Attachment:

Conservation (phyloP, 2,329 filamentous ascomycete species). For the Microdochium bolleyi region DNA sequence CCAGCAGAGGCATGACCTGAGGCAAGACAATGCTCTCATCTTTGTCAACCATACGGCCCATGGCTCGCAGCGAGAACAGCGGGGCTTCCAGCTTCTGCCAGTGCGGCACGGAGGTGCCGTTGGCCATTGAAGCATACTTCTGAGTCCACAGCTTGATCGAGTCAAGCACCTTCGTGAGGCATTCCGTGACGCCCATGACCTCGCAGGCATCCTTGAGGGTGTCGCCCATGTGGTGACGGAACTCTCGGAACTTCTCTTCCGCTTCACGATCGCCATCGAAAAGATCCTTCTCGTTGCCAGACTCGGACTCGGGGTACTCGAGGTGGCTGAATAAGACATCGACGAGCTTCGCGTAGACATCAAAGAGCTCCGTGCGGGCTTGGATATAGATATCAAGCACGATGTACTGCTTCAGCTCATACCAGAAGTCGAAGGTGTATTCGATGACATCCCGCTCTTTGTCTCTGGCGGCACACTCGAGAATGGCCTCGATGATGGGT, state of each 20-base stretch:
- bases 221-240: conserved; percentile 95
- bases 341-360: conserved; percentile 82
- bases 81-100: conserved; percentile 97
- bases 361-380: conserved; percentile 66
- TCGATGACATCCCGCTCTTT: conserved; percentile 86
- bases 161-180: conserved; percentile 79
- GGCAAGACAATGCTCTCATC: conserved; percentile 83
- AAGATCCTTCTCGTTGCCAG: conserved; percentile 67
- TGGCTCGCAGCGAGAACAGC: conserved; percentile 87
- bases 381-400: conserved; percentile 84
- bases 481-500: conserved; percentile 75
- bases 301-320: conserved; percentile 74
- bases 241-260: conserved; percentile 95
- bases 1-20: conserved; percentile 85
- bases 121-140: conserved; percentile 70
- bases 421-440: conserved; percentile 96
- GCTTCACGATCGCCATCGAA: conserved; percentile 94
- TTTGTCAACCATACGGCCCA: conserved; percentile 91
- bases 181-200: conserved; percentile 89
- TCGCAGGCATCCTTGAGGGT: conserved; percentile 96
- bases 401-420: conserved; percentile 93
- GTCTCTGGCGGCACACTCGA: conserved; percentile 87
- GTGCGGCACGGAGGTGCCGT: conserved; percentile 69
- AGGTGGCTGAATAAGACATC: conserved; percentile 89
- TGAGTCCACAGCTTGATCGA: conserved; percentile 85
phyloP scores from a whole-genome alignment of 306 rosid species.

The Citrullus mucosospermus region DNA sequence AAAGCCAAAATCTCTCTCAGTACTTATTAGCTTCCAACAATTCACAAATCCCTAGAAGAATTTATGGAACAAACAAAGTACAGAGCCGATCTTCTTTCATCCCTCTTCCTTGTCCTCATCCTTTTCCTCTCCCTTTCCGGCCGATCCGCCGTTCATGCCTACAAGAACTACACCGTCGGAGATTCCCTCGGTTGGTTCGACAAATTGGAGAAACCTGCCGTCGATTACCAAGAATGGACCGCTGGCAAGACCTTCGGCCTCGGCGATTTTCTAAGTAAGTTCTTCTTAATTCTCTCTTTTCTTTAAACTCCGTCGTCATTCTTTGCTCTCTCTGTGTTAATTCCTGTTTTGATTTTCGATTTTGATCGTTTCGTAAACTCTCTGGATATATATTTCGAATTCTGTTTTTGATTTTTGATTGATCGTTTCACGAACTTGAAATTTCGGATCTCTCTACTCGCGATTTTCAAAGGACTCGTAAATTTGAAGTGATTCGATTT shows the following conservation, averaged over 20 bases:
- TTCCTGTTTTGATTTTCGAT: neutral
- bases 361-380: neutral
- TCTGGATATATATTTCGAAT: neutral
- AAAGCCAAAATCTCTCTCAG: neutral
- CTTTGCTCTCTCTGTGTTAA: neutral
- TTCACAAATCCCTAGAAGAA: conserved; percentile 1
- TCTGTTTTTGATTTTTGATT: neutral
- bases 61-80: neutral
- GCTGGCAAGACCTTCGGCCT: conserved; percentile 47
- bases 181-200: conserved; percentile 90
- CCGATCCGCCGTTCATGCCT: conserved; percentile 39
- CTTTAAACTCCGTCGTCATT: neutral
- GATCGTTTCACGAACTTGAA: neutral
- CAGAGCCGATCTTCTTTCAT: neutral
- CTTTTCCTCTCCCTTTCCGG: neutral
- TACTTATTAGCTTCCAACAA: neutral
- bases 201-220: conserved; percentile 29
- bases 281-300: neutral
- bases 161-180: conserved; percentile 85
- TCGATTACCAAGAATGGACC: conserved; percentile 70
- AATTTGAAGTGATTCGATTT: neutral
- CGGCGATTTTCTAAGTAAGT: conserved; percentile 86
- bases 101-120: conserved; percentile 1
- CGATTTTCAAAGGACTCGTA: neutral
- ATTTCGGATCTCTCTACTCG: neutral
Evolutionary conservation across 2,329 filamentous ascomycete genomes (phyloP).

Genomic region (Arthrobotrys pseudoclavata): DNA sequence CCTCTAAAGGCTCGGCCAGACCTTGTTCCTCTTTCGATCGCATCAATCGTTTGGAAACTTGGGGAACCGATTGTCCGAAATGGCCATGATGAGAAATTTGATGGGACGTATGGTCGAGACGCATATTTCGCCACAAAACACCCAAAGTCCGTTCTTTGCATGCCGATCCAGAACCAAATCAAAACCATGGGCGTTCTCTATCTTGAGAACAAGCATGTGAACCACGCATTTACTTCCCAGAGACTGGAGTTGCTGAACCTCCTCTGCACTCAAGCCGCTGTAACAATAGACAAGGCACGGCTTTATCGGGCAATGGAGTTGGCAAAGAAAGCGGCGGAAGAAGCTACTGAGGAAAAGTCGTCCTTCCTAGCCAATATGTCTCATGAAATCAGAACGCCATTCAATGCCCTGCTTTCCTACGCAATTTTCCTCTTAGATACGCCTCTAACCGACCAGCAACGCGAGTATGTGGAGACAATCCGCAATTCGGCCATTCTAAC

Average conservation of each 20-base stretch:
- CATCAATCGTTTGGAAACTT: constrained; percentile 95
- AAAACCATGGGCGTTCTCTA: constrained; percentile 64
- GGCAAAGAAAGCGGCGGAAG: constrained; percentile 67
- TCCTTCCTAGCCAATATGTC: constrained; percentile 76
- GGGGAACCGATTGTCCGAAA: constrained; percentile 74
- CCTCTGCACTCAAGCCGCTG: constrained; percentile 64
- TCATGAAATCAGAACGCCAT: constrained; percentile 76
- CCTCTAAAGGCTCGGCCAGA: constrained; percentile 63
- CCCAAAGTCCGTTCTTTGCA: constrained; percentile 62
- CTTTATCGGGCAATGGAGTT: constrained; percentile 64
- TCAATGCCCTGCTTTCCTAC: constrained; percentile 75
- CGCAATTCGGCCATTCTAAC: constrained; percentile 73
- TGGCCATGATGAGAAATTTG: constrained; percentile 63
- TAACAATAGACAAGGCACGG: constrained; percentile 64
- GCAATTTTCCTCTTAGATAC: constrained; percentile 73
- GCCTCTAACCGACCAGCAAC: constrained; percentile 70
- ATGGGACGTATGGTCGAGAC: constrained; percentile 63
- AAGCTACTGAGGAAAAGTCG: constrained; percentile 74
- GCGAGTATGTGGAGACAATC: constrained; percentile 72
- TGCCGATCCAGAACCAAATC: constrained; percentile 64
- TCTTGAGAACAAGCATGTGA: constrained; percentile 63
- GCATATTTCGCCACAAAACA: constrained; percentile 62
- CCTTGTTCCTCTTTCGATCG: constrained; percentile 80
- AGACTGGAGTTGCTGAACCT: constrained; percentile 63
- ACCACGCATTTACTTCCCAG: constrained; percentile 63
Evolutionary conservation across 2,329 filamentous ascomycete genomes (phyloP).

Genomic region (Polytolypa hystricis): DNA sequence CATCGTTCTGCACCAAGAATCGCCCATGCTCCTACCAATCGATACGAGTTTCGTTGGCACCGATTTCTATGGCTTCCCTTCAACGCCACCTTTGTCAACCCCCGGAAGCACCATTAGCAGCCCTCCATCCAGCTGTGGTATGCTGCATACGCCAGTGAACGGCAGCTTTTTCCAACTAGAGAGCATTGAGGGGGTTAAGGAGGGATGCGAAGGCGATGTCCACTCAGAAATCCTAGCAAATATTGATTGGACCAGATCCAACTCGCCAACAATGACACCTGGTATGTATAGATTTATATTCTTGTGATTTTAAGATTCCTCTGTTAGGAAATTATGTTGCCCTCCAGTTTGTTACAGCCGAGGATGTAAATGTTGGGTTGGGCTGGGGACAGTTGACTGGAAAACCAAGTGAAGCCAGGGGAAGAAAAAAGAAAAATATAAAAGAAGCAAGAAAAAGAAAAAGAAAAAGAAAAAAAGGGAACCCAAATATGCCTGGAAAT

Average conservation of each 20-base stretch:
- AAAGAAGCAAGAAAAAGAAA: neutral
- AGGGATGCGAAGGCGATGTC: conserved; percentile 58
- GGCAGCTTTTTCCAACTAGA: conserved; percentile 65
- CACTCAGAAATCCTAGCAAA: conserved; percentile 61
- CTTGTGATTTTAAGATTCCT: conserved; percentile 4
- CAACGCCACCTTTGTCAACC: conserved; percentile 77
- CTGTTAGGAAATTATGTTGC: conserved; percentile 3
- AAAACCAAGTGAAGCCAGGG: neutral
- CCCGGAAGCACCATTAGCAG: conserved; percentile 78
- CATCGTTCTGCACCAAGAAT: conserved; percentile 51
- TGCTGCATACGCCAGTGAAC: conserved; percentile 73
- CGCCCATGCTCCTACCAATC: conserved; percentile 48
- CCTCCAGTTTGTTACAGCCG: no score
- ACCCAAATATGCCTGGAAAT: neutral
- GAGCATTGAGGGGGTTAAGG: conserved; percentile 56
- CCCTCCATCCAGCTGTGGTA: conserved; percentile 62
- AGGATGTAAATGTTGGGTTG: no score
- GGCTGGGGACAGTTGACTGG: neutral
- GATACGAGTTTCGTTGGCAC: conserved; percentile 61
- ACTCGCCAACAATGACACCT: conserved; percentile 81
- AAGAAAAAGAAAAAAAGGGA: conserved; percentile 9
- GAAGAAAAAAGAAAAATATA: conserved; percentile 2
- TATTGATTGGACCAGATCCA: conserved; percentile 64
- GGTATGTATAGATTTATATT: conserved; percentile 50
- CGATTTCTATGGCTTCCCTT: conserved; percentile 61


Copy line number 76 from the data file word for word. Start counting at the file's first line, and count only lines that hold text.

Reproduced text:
- TGCCGATCCAGAACCAAATC: constrained; percentile 64